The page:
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Good Performers Initiative Awards


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Late spring is the beginning of the fighting season in Afghanistan. The snow thaws in the mountains, travel becomes easier, and the last of the poppy harvest is brought in and shipped out, leaving the Taliban extremists flush with new finances. Drug production is the life blood of the Taliban.

Afghanistan produces over 90 percent of the world's opium and heroin. The farmers sometimes plant opium poppies because other crops do not bring in enough money to support a living, but often they are forced to do so by the Taliban. The United Nations' Drug Control Agency estimates that the trade annually brings the Taliban as much as $470 million dollars.

Curtailing opium poppy production is essential to Afghanistan's long-term security and political stability. The government of Afghanistan, with help from the United States, other allied countries and non-governmental organizations, is working to eliminate poppy production from the country. Using a combination of strategies such as high-value crops as an alternative to poppy cultivation, micro loan credit for supplies, training, infrastructure repair and construction, and irrigation systems construction to name just a few, they are weaning farmers away from illegal opium production. Monetary awards are also a good incentive.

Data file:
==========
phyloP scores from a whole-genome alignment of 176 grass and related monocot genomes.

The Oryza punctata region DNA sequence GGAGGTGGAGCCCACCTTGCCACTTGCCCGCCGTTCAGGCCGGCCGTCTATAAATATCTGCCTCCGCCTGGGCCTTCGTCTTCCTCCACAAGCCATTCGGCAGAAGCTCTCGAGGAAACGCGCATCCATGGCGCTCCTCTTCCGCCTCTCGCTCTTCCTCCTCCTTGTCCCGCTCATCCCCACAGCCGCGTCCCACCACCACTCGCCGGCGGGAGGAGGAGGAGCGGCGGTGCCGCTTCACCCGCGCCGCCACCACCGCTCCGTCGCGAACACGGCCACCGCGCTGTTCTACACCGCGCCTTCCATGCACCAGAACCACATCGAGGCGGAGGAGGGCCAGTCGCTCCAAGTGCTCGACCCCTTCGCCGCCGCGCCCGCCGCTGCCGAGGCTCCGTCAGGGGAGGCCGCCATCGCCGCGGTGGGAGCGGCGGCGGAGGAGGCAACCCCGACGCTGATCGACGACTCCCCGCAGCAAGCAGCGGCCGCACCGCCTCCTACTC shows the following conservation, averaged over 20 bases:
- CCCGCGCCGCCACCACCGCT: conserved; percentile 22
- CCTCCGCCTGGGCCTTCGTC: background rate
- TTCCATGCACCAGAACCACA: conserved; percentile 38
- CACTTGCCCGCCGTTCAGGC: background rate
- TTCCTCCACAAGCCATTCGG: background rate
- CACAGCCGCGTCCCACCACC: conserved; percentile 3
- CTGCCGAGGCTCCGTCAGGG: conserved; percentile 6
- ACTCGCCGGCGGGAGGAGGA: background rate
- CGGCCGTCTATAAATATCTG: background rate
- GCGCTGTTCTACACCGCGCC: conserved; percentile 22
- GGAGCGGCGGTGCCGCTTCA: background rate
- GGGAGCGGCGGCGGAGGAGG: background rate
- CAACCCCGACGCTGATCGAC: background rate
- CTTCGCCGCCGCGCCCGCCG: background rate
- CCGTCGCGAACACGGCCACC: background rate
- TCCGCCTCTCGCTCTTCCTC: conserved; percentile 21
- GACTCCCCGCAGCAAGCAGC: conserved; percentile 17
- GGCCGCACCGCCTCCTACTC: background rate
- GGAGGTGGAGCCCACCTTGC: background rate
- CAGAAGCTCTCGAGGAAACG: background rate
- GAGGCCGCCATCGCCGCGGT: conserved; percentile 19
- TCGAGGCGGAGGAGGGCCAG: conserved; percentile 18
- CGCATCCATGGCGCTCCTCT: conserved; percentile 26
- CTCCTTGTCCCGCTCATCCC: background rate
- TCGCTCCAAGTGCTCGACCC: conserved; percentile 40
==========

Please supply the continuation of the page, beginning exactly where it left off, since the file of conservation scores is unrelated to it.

On May 29th, seven provinces in Afghanistan received the 2008 Good Performers Initiative Awards, totaling approximately $6,437,000, in recognition of their efforts to eliminate or significantly reduce poppy cultivation. U.S. Deputy Ambassador to Afghanistan Francis J. Ricciardone and Afghan Minister of Counter Narcotics Colonel-General Khodaidad awarded more than $330 thousand to the province of Kandahar. Khost, Lowgar, Paktika, Panjshir and Wardak each received $1 million dollars, while Herat got over $1,100,000.

The Good Performers Initiative is based on performance. Provinces that achieve significant reductions in poppy cultivation, or achieve “poppy-free” status, are expected to maintain that status and not allow a resurgence of poppy cultivation.

Two years ago, only 13 of Afghanistan's 34 provinces were poppy-free. Last year the list grew to 18. The United Nations estimates that by mid 2009, 4 more provinces will be opium free.

In Afghanistan, eliminating the poppy means cutting off much of what sustains the Taliban. The U.S. is proud to help.

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